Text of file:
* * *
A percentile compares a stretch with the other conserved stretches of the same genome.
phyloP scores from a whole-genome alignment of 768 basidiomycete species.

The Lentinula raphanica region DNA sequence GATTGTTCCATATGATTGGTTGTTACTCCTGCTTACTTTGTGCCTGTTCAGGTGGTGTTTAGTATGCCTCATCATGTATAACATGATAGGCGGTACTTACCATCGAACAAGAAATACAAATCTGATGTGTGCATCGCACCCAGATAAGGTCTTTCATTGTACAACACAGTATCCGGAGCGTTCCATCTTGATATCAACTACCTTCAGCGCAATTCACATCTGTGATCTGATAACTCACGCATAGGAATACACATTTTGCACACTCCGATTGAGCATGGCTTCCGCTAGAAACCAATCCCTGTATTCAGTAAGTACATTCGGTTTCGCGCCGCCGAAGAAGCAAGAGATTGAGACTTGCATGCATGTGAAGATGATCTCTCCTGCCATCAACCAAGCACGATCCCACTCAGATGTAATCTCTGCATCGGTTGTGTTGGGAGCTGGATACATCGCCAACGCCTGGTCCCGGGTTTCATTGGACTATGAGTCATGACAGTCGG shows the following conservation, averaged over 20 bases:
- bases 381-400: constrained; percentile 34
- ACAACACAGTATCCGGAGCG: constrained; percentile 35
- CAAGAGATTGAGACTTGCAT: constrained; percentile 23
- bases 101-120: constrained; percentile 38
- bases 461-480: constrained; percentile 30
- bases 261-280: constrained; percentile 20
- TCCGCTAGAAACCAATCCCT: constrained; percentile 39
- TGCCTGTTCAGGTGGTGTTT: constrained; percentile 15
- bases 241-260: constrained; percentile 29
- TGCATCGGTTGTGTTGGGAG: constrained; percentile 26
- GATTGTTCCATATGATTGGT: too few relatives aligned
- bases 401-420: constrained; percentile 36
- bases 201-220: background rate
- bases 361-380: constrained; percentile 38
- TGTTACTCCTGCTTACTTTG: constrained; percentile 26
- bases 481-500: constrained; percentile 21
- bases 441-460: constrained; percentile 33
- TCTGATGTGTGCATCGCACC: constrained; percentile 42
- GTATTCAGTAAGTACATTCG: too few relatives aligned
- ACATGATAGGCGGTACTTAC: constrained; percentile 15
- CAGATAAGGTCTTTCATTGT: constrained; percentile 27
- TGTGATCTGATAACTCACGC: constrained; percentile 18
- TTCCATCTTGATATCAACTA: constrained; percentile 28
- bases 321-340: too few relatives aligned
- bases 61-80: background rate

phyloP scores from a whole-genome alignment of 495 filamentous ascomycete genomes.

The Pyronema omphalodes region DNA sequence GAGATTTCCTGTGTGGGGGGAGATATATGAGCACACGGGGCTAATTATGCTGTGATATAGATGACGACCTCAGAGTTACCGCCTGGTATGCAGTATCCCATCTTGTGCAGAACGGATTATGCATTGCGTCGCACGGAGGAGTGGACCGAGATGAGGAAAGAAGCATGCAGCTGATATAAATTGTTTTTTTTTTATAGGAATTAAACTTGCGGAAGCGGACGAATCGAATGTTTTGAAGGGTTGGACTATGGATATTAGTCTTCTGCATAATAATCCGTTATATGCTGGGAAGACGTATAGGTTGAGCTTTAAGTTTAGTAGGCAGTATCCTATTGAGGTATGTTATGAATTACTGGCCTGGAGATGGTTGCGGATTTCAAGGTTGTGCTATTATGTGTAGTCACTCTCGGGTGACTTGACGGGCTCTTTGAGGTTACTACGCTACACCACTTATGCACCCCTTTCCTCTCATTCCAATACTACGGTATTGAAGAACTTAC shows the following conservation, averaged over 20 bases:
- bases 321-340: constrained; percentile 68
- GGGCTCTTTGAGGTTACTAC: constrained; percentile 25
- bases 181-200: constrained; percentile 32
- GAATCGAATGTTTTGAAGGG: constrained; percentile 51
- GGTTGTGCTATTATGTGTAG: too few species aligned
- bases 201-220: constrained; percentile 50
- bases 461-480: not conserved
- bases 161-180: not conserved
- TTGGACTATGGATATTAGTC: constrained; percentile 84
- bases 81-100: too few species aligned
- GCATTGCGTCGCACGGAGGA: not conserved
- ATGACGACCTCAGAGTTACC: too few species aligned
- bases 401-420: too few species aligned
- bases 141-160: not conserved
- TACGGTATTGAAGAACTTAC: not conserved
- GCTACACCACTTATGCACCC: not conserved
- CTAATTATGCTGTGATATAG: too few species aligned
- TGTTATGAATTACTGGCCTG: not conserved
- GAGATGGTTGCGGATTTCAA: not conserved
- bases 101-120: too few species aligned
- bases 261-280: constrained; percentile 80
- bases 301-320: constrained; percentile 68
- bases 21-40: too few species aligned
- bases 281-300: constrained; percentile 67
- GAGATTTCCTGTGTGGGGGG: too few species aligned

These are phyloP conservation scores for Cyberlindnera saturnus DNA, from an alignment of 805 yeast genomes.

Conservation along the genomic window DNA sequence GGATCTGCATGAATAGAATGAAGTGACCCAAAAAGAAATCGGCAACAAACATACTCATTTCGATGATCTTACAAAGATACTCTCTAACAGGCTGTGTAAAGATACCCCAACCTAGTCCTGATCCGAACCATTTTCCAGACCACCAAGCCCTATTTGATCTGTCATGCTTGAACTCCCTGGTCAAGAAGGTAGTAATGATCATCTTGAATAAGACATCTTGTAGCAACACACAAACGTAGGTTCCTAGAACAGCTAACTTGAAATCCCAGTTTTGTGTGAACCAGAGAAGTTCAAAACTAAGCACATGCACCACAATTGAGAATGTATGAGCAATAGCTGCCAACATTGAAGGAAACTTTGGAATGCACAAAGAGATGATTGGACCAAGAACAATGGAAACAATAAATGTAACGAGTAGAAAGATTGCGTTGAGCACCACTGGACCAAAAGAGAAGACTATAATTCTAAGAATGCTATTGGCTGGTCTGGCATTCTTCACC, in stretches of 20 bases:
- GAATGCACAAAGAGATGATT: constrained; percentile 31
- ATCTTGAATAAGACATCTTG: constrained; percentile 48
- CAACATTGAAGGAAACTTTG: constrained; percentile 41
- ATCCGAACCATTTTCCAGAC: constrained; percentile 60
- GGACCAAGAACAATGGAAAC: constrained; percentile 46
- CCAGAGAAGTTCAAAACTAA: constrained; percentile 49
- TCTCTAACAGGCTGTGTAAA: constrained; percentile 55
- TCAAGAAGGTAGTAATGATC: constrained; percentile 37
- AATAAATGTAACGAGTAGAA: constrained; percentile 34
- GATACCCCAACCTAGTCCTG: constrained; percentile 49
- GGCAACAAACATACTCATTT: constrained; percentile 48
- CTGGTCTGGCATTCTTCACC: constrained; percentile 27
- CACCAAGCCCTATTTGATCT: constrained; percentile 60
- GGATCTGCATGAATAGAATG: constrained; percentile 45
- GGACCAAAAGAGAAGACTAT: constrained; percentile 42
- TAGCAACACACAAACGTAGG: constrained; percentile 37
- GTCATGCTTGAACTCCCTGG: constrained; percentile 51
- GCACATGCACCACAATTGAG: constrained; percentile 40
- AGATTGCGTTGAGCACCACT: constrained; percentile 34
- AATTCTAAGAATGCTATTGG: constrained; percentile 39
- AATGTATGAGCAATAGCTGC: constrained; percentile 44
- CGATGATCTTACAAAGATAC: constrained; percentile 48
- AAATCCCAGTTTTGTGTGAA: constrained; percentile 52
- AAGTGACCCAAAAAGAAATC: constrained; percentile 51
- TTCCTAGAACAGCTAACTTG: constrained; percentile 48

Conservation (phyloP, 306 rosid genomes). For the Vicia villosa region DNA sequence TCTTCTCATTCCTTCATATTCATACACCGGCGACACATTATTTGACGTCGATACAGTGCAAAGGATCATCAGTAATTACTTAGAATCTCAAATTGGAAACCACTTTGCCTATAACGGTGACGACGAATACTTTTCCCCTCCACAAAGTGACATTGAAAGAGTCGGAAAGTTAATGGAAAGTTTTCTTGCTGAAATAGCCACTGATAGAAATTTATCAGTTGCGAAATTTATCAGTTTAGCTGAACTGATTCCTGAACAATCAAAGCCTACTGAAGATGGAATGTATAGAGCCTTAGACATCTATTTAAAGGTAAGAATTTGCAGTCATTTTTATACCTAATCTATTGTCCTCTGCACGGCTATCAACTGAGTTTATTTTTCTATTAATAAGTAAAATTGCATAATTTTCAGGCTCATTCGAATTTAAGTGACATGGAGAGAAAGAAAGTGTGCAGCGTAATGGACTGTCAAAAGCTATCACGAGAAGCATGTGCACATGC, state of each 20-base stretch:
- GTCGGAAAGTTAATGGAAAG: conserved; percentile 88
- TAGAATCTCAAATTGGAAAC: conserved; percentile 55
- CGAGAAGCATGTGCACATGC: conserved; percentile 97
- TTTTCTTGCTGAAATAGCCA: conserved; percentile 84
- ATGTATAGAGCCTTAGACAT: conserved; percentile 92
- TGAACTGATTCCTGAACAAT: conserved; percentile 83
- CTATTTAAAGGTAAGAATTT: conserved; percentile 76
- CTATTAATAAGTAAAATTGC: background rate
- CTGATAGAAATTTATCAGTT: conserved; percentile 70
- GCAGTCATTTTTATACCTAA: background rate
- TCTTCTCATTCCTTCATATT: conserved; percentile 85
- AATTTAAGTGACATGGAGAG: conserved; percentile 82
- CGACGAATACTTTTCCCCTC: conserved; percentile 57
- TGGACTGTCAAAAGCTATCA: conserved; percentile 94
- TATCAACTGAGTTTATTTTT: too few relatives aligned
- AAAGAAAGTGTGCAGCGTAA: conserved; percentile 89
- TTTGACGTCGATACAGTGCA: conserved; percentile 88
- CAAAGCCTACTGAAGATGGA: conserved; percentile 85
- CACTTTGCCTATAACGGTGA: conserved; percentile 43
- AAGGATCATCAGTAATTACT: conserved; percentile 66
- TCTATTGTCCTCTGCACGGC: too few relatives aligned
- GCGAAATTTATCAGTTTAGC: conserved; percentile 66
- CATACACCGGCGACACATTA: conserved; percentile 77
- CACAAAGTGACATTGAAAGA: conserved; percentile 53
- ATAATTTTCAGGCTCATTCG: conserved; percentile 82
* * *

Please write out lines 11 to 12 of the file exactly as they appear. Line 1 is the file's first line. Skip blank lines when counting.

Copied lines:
- TGCCTGTTCAGGTGGTGTTT: constrained; percentile 15
- bases 241-260: constrained; percentile 29